Image by Perth Festival

By Caitlyn Stone

Mary Stuart adapted and reimagined after Friedrich Schiller, by distinguished Western Australian writer and actress Kate Mulvany, and directed by Mel Cantwell; is as confronting as it is beautiful. An exceptional degree of professionalism, conviction, wit, and passion combine in this grand and heart-breaking production.

The play follows Mary Queen of Scots and Queen Elizabeth I, as they both struggle to determine the course of their own lives in mid-Reformation England. Elizabeth, fearful of the ever-growing religious tensions amongst the English people, and determined to defend her legitimacy on the throne, has imprisoned her Catholic cousin, Mary Stuart, for nineteen years. The compassion and honour of each woman is set against the fragility of their female power, in a reality where the men have left no space for the both of them. “Women, whose only crime was womanhood” are centre-stage throughout, (in fact, the play fails the reverse-Bechdel test- how refreshing!) and is crafted with remarkable insight to capture the dynamic lives and characters of these two extraordinary women.

Caroline Brazier, as Mary, brought out all the elegance, honesty, and humour of the role, while embracing the darker and more desperate aspects; no easy task, but done with commendable grace and passion. Brazier succeeded in convincingly portraying the dichotomous Queen- moving from composure and piety to wit and anger with ease. Brazier’s ‘confession’ monologue, towards the climax of the play, was a stand-out; finally, she was truly alone, and could lay her heart bare, to the audience and to God, in all its humanness and honesty.

In juxtaposition to the imprisoned and involuntary-ascetic, Mary, Kate Walsh’s Elizabeth was extravagant and impetuous, dominating the space. Walsh brilliantly executed the instability of the English Queen’s state of mind, at times both confusingly moralistic and childish. We watched her gradual unravelling, her fear, her strength, her selfishness, her compassion, and couldn’t help but to feel deeply for her, to be angered by the impossibility of her position, and to consider the many powerful and wronged women for whom she stood.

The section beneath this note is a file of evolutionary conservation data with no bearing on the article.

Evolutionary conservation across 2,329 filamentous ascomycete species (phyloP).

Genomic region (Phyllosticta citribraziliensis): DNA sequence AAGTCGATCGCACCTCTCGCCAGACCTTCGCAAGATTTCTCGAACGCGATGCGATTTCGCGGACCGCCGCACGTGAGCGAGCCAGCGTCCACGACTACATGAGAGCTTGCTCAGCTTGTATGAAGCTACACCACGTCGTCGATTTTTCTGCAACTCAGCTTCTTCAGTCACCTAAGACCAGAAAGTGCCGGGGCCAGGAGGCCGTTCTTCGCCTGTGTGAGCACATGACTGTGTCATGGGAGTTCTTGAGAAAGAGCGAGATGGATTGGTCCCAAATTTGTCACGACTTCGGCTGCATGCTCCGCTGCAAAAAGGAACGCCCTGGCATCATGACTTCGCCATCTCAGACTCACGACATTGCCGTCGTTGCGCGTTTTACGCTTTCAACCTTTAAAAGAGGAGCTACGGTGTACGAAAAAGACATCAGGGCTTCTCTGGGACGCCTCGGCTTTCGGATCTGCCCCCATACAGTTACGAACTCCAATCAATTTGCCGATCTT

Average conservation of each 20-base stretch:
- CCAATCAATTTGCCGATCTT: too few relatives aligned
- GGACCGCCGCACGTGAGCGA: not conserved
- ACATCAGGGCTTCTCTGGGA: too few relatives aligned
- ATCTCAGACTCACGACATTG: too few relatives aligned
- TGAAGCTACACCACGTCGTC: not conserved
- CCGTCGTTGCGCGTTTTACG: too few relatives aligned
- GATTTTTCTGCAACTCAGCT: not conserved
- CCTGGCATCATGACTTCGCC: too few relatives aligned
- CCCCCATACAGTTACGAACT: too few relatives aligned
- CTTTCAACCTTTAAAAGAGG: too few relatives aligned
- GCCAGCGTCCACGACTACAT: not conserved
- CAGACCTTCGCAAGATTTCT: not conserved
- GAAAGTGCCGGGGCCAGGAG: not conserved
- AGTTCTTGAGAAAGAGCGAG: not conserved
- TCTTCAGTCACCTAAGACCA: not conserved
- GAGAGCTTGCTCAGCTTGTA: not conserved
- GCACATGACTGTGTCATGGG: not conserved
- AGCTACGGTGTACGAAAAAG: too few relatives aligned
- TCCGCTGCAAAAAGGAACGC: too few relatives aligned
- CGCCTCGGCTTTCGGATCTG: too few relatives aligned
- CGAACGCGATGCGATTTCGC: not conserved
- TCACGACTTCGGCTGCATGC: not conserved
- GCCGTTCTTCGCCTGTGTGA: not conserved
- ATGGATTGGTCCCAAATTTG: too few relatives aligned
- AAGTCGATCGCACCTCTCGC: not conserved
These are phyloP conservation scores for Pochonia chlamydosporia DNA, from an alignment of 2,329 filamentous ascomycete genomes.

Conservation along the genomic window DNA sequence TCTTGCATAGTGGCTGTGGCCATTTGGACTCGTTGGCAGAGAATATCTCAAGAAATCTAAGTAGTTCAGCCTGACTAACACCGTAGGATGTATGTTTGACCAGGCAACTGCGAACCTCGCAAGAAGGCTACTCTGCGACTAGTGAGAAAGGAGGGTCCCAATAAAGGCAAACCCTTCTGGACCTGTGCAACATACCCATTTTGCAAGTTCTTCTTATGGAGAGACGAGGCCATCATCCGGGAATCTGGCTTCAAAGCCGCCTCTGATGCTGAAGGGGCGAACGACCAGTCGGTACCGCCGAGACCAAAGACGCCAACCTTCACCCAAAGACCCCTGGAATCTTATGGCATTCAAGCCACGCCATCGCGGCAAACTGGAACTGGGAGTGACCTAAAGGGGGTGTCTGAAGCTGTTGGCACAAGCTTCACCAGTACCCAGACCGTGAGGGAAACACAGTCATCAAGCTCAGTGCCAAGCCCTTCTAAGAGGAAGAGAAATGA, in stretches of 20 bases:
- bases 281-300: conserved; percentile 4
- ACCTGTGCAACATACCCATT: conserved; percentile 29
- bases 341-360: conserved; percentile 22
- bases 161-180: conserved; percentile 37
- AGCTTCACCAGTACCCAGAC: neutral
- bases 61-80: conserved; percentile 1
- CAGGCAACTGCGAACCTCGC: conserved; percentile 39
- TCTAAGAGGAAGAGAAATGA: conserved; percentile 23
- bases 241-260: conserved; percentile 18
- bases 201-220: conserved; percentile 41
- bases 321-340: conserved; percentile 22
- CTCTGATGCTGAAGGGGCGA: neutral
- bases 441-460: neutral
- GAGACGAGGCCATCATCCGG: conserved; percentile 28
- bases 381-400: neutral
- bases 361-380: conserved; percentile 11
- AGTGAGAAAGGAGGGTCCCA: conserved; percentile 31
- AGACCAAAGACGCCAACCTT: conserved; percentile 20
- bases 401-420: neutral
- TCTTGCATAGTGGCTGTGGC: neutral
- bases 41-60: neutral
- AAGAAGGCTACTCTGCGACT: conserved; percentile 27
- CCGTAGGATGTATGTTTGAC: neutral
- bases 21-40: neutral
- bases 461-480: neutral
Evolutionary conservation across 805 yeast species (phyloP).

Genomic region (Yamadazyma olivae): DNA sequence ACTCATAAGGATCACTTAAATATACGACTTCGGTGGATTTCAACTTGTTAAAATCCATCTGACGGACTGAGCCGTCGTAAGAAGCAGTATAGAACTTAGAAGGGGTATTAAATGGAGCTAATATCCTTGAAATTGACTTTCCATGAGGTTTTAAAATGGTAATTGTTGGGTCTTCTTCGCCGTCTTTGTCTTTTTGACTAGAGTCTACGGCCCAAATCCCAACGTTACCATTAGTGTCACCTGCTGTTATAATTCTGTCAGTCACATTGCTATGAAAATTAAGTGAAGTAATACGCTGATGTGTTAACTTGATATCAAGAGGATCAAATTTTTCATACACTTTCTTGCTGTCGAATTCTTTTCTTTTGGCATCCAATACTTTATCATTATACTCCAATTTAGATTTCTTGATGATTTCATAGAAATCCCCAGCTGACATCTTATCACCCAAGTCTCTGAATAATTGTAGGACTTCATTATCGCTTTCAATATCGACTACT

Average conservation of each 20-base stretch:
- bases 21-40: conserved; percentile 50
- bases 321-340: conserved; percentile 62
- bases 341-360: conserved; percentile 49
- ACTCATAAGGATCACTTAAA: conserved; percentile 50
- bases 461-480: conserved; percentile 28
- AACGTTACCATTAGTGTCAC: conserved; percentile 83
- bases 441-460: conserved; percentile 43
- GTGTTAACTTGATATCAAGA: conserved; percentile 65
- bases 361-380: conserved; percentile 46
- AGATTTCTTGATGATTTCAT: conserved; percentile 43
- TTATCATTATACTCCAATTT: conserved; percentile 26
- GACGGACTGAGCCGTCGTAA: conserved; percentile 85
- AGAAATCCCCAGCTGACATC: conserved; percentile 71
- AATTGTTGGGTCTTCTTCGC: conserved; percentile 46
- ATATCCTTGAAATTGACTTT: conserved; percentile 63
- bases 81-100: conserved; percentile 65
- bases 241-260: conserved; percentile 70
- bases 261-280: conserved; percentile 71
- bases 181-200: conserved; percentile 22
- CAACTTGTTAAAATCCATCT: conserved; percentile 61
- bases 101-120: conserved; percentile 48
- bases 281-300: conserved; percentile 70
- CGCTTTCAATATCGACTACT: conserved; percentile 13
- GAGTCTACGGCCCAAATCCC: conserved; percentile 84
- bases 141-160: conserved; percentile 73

The play moved seamlessly between scenes and acts, beginning with sharp exposition, both humorous and poignant, punctuated by a bold and heady masquerade ball scene, and finishing with the brilliantly chaotic culmination of the tension which had steadily been building. The supporting cast were dynamic and solid and gave room for the two leads to have full control of the minimalist stage. In the final scene, the fourteen-year-old Angelina Curtis brought the show to a close with her simple yet touching rendition of ‘Greensleeves’.

The premiere of Mary Stuart was received with a sustained standing ovation. The creation and presentation of such an exceptional piece of theatre is a credit to Perth Festival, and to Performing Lines WA, especially during a time when we must rely almost solely on local artists. To know we have such unbridled talent in Western Australia, on the stage and behind it, inspires me with great confidence for the future of Perth theatre.




By Pelican Magazine

Pelican is one of the oldest student publications in Australia and the only independent paper at UWA. If you like having opinions, writing, drawing, and/or free tickets to local events, then Pelican is the place for you! We print six themed issues a year, and run a stream of online content.

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